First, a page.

Last edited 14 Sep 2020

Assignment of construction contracts

Assignment is the right to transfer 'choses in action' defined as 'all personal rights of property which can only be claimed or enforced by action and not by taking physical possession'.

This definition includes benefits arising under a construction contract such as right to payment, but not burdens such as the obligation to pay. The definition also includes claims for breach of contract.

A common error is to assume that the right to assign must be agreed as part of a contract, like a novation. Assignment is a unilateral right created by statute, Section 136 of The Law of Property Act 1925 or by the law of equity (law developed by the Chancery Division of the High Court of England and Wales).

Whilst not a contractual right, the right to assign can be excluded, or restricted, by contract, for example, it is common in collateral warranties to restrict to one assignment without the written permission of the warrantor.

Under Section 136 of The Law of Property Act 1925 the formalities required to create an effective legal assignment are:

  • An absolute (i.e. not part of a debt or by way of charge only) assignment in writing signed by the assignor.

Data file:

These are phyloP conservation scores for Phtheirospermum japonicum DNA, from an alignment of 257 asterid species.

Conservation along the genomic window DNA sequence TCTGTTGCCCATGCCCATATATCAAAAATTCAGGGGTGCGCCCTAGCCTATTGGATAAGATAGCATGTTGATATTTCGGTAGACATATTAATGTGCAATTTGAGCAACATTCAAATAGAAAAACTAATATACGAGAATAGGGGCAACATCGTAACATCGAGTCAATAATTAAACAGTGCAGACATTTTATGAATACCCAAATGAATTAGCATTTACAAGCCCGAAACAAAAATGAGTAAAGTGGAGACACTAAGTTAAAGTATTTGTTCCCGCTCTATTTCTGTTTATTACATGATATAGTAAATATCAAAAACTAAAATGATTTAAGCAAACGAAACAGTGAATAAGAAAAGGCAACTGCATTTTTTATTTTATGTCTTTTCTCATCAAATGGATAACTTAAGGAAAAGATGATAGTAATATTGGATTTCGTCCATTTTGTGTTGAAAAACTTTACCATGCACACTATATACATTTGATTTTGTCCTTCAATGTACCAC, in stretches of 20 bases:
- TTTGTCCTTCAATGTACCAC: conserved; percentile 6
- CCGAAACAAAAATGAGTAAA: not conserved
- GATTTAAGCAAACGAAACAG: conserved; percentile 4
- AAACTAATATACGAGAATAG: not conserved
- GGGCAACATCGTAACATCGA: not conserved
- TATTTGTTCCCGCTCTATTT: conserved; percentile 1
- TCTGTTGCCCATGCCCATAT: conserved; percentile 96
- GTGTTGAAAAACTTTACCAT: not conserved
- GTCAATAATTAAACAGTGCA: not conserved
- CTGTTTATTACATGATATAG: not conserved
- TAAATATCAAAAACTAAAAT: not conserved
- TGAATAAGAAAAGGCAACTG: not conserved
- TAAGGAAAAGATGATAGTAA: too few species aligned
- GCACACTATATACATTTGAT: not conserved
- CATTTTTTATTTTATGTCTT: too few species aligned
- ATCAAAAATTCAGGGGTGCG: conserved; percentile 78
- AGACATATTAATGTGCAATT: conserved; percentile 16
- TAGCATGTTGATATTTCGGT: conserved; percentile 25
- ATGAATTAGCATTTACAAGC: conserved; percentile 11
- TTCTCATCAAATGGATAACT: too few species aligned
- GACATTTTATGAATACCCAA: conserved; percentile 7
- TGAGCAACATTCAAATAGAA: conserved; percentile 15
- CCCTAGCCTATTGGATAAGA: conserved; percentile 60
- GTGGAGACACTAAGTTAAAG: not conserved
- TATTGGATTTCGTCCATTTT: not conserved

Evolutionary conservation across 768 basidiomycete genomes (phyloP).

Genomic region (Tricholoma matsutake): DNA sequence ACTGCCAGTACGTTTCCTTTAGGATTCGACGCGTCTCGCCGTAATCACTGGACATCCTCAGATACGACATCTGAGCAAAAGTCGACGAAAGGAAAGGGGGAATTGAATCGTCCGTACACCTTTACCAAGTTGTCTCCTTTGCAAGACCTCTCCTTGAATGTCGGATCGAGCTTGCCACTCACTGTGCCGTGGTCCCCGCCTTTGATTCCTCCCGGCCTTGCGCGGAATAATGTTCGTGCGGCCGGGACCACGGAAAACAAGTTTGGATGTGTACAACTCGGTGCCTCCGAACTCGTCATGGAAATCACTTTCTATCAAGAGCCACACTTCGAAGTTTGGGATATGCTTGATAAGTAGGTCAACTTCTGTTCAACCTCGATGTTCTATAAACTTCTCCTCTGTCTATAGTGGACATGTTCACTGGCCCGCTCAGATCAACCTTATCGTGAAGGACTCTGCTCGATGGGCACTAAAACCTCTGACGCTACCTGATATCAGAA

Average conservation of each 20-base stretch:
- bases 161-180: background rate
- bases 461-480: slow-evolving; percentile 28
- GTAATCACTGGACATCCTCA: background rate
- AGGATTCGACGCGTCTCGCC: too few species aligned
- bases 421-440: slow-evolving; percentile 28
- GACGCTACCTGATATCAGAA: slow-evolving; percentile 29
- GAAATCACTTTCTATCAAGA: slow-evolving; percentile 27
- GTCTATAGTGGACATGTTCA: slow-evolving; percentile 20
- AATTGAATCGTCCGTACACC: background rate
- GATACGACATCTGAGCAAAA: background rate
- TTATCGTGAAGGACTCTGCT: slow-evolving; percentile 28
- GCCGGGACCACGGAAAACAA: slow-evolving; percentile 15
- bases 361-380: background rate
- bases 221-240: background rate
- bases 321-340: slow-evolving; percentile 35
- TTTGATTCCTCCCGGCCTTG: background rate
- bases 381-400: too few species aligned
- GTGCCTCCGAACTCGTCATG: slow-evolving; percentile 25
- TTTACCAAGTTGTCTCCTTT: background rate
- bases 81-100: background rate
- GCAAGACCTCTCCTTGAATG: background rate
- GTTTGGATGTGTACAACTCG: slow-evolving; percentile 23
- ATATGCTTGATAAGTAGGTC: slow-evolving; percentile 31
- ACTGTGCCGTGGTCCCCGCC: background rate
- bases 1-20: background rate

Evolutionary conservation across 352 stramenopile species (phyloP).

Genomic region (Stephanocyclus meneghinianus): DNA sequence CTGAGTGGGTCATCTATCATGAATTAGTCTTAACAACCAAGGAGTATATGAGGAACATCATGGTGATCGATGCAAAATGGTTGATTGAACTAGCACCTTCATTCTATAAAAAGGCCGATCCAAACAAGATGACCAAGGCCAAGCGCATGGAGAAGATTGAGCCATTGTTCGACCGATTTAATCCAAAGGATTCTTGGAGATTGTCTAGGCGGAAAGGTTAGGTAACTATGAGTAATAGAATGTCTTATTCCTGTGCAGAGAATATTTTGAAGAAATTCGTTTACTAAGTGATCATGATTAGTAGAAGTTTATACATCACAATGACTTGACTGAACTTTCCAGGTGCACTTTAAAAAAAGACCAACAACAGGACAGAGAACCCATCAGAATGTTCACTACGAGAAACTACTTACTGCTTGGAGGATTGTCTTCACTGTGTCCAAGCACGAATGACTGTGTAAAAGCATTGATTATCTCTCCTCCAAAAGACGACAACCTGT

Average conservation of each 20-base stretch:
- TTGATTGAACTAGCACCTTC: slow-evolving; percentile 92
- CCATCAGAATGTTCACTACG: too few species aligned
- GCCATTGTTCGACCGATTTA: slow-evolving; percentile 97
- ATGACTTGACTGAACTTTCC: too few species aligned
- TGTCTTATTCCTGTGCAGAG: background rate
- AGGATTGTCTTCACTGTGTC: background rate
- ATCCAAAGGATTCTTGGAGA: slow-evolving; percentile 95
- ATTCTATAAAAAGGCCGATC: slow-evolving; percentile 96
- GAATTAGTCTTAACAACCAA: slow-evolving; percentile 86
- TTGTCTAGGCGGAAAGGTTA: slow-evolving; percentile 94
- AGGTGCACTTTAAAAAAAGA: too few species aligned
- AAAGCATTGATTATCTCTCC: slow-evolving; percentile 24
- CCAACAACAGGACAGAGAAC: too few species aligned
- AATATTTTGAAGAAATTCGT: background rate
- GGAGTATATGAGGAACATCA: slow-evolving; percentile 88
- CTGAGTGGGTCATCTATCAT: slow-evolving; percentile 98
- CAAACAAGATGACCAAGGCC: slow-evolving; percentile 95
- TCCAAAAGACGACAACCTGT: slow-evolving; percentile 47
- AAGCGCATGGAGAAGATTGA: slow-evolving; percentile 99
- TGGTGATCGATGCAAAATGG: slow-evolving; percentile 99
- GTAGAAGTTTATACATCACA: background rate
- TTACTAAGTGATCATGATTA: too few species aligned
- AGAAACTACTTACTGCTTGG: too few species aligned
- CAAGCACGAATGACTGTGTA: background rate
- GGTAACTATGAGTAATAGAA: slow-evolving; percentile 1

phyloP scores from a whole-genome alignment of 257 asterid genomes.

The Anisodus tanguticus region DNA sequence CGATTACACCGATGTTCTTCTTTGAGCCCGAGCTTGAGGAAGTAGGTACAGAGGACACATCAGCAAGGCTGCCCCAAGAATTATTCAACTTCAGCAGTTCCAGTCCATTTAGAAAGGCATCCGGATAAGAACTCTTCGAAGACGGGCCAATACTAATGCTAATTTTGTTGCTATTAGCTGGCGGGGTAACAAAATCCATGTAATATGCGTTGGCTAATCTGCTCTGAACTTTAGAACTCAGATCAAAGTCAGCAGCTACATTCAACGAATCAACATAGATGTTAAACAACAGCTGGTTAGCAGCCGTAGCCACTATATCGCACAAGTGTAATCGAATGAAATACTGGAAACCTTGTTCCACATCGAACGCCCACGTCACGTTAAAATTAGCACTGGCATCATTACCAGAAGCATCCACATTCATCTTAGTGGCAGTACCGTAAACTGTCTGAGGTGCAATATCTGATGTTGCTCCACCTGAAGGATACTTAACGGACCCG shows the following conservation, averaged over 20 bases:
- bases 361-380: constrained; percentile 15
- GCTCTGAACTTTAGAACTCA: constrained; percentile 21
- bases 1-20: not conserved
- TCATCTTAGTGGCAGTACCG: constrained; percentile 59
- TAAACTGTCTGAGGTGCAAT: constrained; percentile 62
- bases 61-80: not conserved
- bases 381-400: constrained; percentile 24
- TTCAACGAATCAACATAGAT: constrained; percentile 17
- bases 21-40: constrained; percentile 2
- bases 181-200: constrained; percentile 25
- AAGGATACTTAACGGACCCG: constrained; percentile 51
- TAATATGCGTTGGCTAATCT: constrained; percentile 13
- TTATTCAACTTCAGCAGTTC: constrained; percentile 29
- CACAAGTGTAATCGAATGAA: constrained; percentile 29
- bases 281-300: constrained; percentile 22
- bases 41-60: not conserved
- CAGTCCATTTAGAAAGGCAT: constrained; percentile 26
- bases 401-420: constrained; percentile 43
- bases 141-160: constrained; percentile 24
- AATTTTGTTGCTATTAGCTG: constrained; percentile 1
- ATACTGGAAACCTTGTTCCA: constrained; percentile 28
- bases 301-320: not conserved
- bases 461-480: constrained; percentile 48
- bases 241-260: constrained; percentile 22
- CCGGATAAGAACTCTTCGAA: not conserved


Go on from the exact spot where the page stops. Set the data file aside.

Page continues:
• A debt or other legal right of action.
  • Express notice in writing to the debtor (no particular form of wording is necessary).

An assignment which fails to comply with the above formalities may, nevertheless, still be effective as an equitable assignment. Indeed an equitable assignment may be verbal. There is no substantial difference between legal and equitable assignments (though, of course it will be easier to prove a legal assignment), there are, however, procedural differences.

The assignee of a legal assignment sues the debtor in the assignee's own name. The assignee of an equitable assignment of a legal chose in action or an equitable chose that is not absolute, must join the assignor (as claimant if the assignor agrees, or defendant if not ) into any legal proceedings.

The effect of a legal or equitable assignment is to put the assignee in the same position as the assignor in respect of the benefits (not burdens) arising from the original transaction with the debtor. Consequently:

'... a debt which accrues due before notice of assignment is received, whether or not it is payable before that date, or a debt which arises out of the same contract as that which gives rise to the assigned debt, or is closely connected with that contract, may be set off against the assignee.'

(Ref. Business Computers Ltd v Anglo African Leasing Ltd.)

A counterclaim for unliquidated damages may also be set off by the debtor, but only to the value of the assigned debt. Further when there have been successive assignments the debtor cannot set off against claims by the ultimate assignee, counterclaims which the debtor has against intermediate assignees.

The Scottish law equivalent is assignation.

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